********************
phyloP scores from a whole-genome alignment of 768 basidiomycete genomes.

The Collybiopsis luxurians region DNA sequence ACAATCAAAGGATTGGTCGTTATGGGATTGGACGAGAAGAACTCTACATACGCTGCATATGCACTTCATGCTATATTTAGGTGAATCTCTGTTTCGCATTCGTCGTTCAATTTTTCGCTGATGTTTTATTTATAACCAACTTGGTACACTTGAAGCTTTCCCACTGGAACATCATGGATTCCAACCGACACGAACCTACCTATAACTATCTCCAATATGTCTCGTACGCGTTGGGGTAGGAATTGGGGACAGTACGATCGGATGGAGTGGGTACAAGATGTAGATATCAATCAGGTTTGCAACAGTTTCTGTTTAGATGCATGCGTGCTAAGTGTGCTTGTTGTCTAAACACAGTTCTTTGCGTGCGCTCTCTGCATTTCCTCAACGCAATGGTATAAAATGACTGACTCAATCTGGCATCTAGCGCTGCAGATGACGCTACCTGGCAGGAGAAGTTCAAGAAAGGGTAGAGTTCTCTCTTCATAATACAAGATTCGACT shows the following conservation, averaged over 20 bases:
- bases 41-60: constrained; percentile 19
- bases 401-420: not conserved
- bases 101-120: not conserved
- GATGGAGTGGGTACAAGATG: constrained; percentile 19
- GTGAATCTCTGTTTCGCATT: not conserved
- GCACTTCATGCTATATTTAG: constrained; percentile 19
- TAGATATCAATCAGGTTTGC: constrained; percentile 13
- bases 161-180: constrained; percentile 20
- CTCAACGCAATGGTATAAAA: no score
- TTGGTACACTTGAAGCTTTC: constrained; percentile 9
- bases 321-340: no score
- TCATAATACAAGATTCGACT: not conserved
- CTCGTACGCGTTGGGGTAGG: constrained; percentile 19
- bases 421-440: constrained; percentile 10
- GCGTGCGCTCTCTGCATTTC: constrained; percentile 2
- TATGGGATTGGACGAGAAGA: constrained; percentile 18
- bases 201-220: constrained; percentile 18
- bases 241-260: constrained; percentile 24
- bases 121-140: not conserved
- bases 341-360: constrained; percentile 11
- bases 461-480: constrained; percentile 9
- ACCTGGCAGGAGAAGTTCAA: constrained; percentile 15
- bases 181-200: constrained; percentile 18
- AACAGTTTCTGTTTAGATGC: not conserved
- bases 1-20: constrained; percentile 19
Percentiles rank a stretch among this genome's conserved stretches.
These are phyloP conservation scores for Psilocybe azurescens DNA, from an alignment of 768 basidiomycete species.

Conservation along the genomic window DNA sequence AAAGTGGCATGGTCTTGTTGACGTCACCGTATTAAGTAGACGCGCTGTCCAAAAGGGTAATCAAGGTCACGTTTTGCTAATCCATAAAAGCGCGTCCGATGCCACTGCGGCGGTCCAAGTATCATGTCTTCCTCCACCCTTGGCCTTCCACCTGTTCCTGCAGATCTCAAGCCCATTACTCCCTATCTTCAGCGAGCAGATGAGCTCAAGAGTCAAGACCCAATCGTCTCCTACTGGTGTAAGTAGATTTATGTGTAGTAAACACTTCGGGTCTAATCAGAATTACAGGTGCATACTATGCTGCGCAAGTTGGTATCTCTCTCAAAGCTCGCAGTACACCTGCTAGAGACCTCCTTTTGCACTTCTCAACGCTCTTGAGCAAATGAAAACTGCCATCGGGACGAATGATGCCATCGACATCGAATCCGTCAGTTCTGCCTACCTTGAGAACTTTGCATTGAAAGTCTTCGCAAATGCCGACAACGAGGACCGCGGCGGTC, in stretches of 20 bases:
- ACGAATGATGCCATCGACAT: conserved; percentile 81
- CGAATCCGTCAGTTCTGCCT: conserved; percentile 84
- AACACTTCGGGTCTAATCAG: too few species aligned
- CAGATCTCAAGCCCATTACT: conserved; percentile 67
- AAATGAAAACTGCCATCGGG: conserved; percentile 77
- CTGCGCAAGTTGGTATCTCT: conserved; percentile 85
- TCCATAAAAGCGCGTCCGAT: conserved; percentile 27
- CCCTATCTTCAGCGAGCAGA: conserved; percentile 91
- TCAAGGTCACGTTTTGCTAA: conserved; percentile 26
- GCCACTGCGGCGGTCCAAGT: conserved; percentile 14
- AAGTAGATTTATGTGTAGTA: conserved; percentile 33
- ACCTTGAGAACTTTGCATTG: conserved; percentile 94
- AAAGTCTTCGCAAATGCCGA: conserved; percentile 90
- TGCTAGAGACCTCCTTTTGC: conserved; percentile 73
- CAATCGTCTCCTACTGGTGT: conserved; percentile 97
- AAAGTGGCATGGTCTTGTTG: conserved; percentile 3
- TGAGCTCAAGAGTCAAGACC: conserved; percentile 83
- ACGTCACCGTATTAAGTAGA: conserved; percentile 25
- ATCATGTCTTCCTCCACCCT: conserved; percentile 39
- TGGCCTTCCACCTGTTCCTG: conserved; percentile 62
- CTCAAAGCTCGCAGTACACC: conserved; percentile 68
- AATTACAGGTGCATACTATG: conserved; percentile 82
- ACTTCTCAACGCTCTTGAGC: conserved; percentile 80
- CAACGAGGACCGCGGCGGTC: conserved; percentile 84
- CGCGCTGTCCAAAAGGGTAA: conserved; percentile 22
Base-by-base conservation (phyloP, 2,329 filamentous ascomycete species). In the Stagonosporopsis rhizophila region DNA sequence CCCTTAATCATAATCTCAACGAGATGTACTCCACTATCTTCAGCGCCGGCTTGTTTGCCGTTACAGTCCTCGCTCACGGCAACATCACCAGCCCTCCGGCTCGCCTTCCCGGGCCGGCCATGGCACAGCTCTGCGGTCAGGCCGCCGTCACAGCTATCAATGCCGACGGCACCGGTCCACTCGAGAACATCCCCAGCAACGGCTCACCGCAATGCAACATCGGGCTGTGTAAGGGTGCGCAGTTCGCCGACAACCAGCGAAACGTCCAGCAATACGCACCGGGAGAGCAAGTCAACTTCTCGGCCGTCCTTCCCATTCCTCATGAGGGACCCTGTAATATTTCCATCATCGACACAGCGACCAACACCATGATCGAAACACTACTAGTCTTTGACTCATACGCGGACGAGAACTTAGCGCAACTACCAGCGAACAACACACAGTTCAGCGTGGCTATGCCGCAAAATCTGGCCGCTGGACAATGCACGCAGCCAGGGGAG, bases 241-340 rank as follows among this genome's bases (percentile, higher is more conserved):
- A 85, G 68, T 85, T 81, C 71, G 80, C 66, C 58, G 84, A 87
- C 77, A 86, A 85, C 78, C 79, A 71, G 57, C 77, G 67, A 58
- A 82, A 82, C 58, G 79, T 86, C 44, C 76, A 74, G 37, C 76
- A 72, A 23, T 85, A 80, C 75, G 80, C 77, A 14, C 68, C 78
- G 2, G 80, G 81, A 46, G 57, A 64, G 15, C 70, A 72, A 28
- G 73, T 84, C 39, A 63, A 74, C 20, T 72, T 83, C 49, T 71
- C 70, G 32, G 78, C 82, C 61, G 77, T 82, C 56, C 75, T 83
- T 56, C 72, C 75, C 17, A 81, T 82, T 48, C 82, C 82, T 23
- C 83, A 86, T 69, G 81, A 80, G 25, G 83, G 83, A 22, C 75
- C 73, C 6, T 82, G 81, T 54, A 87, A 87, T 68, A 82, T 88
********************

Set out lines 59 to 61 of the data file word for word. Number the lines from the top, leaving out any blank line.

- A 82, A 82, C 58, G 79, T 86, C 44, C 76, A 74, G 37, C 76
- A 72, A 23, T 85, A 80, C 75, G 80, C 77, A 14, C 68, C 78
- G 2, G 80, G 81, A 46, G 57, A 64, G 15, C 70, A 72, A 28